IGotTheMemo
03-11-2009, 11:33 PM
The parole division requests the warrant and the board authorizes it, so they are the ones who would withdraw it. But why would they?



Maybe because Dallas County facilities is way overcrowded? Maybe to save themselves one or two pages of papework?

There is something to be said for looking on the bright side.

gert223
03-21-2009, 02:04 AM
I realize this may be too late for you but this might be helpful, it describes procedures and grounds for having a warrant withdrawn/cancelled prior to execution. One of the grounds discussed is "alternative course of action to redress conduct" .... maybe that will be of some help to you. if there's any possible way of doing it before he's arrested, I would definitely try.
http://www.tdcj.state.tx.us/policy/parole/4.2.2_parole_policy.pdf

SUBJECT: WARRANT CANCELLATION/RETURN TO SUPERVISION

...Texas Government Code 508.256, in part, provides that at any time before the setting of a revocation hearing, the division may withdraw a warrant and continue supervision of an offender. If the division elects to withdraw a warrant prior to the warrant being executed, the division shall CANCEL the warrant. If the division chooses to withdraw the warrant after the warrant is executed and prior to a revocation hearing being scheduled, then the offender shall Return to Supervision – Parole Division Action. If the warrant is withdrawn as a result of a Board Action, the offender shall Return to Supervision – Board Action.

Mark2008
03-21-2009, 08:53 AM
Yes, the parole division can withdraw the warrant and return the offender to supervision... basically, back to square one.

Now, in the case of the original poster, the guy apparently just stopped showing up for scheduled appointments and absconded. So of course a warrant is going to be issued. If it wasn't the officer isn't doing his/her job very well.

Depending how long the guy was MIA, they might reinstate the parole with a slap on the wrist, or send him to an ISF instead of back to TDCJ. I would think they would at least want him to sit in county jail for 45 days or so while the process plays out. Anything less and it sends the message that one can just take off whenever you want.

Heck, I've heard of guys getting revoked and sent back to TDCJ just for being LATE to a PO meeting.

scaredwife
03-27-2009, 07:51 PM
((My bf has less than a year left on paper and is considering just trying to keep his nose clean and let his time run out.))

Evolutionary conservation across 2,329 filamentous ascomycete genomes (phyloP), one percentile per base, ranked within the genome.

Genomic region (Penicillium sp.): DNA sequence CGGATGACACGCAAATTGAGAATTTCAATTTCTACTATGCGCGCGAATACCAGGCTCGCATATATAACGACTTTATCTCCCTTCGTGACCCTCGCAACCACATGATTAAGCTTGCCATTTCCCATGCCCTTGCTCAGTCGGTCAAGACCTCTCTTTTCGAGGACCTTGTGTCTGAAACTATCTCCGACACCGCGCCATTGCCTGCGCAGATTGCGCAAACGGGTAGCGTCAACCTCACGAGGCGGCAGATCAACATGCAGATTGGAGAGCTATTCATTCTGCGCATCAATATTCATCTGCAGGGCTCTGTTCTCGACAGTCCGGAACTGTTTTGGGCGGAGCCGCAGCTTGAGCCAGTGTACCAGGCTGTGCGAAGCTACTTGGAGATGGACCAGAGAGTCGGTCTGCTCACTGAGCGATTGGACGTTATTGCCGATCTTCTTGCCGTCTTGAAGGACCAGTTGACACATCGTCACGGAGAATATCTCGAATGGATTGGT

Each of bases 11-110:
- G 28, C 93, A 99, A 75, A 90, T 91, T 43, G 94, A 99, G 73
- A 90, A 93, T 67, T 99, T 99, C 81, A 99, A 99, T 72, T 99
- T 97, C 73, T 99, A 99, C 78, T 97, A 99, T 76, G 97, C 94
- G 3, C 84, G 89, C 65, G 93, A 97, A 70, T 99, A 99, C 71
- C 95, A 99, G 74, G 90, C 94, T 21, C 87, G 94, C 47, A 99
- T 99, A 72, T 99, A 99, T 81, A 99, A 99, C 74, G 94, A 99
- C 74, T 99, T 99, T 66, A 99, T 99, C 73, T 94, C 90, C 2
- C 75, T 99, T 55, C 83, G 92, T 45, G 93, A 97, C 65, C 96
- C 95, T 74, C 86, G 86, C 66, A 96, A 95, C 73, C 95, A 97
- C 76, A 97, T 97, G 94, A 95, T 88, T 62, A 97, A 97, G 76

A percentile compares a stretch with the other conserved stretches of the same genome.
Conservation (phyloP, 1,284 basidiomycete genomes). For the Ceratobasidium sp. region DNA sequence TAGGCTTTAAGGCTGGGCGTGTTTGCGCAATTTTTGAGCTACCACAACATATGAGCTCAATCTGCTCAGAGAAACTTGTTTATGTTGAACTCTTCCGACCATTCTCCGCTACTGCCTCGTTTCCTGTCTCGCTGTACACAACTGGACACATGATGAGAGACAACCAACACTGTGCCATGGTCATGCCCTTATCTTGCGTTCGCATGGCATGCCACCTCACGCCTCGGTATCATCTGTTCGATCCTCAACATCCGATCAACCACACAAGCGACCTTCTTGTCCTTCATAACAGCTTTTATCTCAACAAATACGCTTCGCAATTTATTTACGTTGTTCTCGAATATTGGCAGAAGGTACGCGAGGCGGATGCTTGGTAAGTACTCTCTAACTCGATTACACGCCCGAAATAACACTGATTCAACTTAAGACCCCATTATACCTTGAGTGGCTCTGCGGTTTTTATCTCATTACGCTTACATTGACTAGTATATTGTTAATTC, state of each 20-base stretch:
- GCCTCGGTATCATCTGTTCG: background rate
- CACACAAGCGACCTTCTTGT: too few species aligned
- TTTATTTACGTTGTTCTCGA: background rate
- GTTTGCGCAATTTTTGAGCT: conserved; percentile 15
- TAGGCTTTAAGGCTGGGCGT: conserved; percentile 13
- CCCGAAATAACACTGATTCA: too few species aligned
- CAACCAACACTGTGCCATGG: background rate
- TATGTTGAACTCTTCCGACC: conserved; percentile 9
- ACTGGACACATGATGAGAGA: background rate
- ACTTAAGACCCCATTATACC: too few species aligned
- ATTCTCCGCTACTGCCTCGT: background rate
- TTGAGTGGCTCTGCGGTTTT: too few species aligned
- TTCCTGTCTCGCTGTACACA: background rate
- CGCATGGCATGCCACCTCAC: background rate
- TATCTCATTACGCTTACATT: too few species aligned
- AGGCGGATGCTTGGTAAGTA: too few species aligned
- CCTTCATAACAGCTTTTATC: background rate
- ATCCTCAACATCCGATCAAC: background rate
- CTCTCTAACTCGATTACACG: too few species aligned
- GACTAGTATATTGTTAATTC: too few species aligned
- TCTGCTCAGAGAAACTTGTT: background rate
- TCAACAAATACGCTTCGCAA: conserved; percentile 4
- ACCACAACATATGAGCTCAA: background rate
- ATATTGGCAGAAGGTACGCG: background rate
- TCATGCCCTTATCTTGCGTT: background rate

I think since a blue warrant has been issued his time will not run out, it stops. He'll have to face it eventually.

Tracy
03-30-2009, 04:22 AM
I have been following your posts... and wondering how it is going? My son had his probation revoked for not reporting, but it didn't involve parole so I am of no help on that. It seems you had some great answers.

Just curious as to how it is working out and I hope all is ok. Please update us when you can.

All the best.

IGotTheMemo
05-01-2009, 04:32 PM
I realize this may be too late for you but this might be helpful, it describes procedures and grounds for having a warrant withdrawn/cancelled prior to execution. One of the grounds discussed is "alternative course of action to redress conduct" .... maybe that will be of some help to you. if there's any possible way of doing it before he's arrested, I would definitely try.[...]

SUBJECT: WARRANT CANCELLATION/RETURN TO SUPERVISION

...Texas Government Code 508.256, in part, provides that at any time before the setting of a revocation hearing, the division may withdraw a warrant and continue supervision of an offender. If the division elects to withdraw a warrant prior to the warrant being executed, the division shall CANCEL the warrant. If the division chooses to withdraw the warrant after the warrant is executed and prior to a revocation hearing being scheduled, then the offender shall Return to Supervision Parole Division Action. If the warrant is withdrawn as a result of a Board Action, the offender shall Return to Supervision Board Action.


That is exactly the code I was citing earlier. I was hopeful, because my boyfriend had been in contact with his PO in attempt to get himself right with his parole that his officer could be swayed. But hoping did no good and he was arrested near the end of March...

Just curious as to how it is working out and I hope all is ok. Please update us when you can.

The process, after his arrest, was way easier than I expected. He was quickly interviewed by parole and scheduled for a revocation hearing that was held 21 days after his arrest. The hearing supervisor found him (although he pled guilty) not guilty of absconding (based upon his communication with his PO and desire to get right) and returned him to supervision. He was released the very next day before noon. Only 22 days total in Dallas County.

He's got a new issue with parole now. I'm going to wait to have a better understanding of the problem and his/our options and I'll probably post a new thread.

Thank you so much to everyone who chimed in to help. I appreciate everything.

mamajmg
05-01-2009, 06:47 PM
That's wonderful news!!! Thanks for the update.

GraysonMom
05-01-2009, 06:54 PM
:) Congratulatons, this is indeed good news. Please keep us posted on the new issue and Blessings as always.

Tracy
05-02-2009, 04:20 AM
Thanks for the update...that sounds like good news!

All the best to you.